The Department of Justice on Wednesday said it is moving to block Booz Allen Hamilton’s [BAH] proposed acquisition of the software and analytics company EverWatch, alleging the deal would eliminate competition for an intelligence community customer.

A statement issued by the department Wednesday evening said that the two companies are the only competitors for an operational modeling and simulation services contract in support of the National Security Agency (NSA) and warned that even the acquisition agreement alone reduces competition because a new request for proposals is imminent.

Booz Allen in March announced it had agreed to acquire EverWatch, a portfolio company of the private equity firm Enlightenment Capital, saying that the deal will complement its existing capabilities in artificial intelligence, full-spectrum cyber operations, mission analytics, 5G and technical signals intelligence.

Terms of the proposed acquisition were not disclosed when the deal was first announced but in a statement on Thursday Booz Allen said the price was $440 million and that EverWatch has about 500 employees. Booz Allen expected to complete the deal by the end of June.

“Prior to the merger agreement, Booz Allen and EverWatch competed head-to-head to win this NSA contract,” the government said. “Shortly before NSA was scheduled to release the requests for proposal, Booz Allen decided to buy its only rival instead. The complaint alleges that the merger agreement violates Section 1 of the Sherman Act because it immediately reduced each company’s incentive to bid aggressively.”

The Justice Department also said the proposed deal “substantially lessens competition, in violation of Section 7 of the Clayton Act.”

The Sherman Antitrust Act, which was signed into law in 1890, is designed to prevent monopolies and trade restrictions. The Clayton Act defines illegal business practices that could lead to monopolies.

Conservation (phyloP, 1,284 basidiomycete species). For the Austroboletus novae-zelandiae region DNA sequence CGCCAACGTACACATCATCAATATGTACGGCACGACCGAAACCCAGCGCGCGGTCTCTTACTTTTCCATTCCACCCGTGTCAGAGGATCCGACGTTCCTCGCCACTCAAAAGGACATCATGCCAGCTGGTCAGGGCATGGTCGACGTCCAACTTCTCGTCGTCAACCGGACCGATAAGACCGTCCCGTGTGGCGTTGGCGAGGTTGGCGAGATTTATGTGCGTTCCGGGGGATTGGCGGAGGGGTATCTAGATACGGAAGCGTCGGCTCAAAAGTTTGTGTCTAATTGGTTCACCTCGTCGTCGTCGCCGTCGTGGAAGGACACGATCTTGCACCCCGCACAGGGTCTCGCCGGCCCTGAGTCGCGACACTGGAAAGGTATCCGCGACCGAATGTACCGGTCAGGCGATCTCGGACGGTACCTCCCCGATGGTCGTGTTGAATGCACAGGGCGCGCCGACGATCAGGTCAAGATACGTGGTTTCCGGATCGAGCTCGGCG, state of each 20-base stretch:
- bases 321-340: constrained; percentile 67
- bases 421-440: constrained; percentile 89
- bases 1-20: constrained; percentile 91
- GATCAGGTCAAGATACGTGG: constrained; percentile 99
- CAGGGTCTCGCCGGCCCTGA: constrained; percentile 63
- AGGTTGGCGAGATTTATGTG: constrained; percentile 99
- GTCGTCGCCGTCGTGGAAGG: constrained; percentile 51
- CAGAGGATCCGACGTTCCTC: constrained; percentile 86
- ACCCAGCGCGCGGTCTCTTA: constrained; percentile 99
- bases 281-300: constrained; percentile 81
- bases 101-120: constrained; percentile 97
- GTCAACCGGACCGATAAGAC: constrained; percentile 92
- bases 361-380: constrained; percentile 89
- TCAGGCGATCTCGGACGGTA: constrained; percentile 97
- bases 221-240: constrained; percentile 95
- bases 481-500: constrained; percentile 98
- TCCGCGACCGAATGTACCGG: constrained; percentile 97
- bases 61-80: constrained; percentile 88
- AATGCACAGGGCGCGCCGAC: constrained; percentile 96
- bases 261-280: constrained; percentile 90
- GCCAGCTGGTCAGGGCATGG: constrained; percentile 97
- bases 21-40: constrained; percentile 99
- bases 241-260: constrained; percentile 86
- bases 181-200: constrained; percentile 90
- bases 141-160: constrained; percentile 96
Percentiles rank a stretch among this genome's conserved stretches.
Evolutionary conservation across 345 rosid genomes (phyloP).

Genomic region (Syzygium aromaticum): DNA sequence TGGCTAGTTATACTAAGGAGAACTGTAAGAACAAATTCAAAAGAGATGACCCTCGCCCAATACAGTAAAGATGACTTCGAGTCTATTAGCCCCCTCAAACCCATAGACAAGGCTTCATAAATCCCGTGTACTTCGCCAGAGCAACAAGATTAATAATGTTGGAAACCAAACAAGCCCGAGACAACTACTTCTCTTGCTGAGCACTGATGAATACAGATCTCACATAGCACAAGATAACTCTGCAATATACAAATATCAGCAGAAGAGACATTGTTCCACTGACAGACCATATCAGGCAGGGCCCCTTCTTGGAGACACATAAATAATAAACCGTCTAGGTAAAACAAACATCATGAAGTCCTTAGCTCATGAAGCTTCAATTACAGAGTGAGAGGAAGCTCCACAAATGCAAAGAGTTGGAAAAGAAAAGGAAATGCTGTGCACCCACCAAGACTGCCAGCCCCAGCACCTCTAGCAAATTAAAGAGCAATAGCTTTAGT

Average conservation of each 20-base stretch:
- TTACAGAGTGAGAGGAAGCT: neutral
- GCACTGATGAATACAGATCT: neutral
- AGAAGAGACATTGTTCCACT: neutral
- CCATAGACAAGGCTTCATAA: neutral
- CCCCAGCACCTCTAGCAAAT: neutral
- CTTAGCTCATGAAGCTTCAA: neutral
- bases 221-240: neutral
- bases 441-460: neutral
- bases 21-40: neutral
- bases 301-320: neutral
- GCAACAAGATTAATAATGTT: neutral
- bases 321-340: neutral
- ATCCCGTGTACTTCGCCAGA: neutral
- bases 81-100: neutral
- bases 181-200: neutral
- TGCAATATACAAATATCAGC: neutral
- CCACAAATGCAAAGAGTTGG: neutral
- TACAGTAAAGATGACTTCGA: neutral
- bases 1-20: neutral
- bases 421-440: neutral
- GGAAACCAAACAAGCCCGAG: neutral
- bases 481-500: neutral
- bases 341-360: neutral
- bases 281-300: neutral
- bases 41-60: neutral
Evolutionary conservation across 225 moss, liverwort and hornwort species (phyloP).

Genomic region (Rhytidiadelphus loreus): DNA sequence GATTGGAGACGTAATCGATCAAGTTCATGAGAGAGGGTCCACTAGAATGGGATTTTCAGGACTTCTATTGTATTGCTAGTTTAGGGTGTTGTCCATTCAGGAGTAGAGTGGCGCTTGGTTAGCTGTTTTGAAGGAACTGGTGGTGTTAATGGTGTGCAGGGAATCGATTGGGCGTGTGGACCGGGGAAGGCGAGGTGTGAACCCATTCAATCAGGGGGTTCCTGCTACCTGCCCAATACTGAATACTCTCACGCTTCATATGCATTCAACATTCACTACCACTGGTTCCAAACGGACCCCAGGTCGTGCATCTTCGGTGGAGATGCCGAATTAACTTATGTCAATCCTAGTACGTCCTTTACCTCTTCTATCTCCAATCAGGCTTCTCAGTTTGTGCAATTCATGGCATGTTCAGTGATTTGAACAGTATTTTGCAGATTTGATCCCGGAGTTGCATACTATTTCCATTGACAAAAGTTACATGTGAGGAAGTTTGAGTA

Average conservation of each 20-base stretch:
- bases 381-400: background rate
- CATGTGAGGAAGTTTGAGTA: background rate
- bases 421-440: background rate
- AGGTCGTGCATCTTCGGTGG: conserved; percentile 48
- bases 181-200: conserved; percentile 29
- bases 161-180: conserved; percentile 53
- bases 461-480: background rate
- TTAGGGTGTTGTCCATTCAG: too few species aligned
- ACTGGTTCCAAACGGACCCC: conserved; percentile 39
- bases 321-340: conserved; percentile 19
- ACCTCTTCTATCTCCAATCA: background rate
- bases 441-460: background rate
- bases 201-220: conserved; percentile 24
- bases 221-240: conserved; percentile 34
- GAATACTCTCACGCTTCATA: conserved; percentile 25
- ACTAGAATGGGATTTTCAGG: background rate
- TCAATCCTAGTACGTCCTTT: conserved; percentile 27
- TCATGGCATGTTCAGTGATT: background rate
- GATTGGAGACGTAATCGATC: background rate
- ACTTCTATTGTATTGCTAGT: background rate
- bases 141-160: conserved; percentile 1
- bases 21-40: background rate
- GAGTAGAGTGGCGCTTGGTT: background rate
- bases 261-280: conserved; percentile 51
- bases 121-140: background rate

Booz Allen in a statement released to Defense Daily challenged the Justice Department’s decision and indicated it might fight the move in court.

“The transaction would bring together two companies with complementary capabilities to enhance delivery of mission-critical services in support of our collective national security interests,” the company said. “We continue to believe the transaction would deliver substantial benefits to our government clients in an industry that is highly competitive. We refute any suggestion that the proposed transaction would harm government agencies or taxpayers and are ready to vigorously defend ourselves against any allegation of anticompetitive behavior.”

However, later, the company publicly issued another statement leaving out the willingness to “vigorously defend ourselves against any allegation of anticompetitive behavior.”

The government’s lawsuit was filed in the U.S. District Court for the District of Maryland.

The NSA contract of concern supports signals intelligence data missions.

In addition to the intelligence community, EverWatch on its website lists the Departments of Defense and State as customers. The company is based in Northern Virginia and also has operations in Maryland, near where the NSA is headquartered, and Colorado.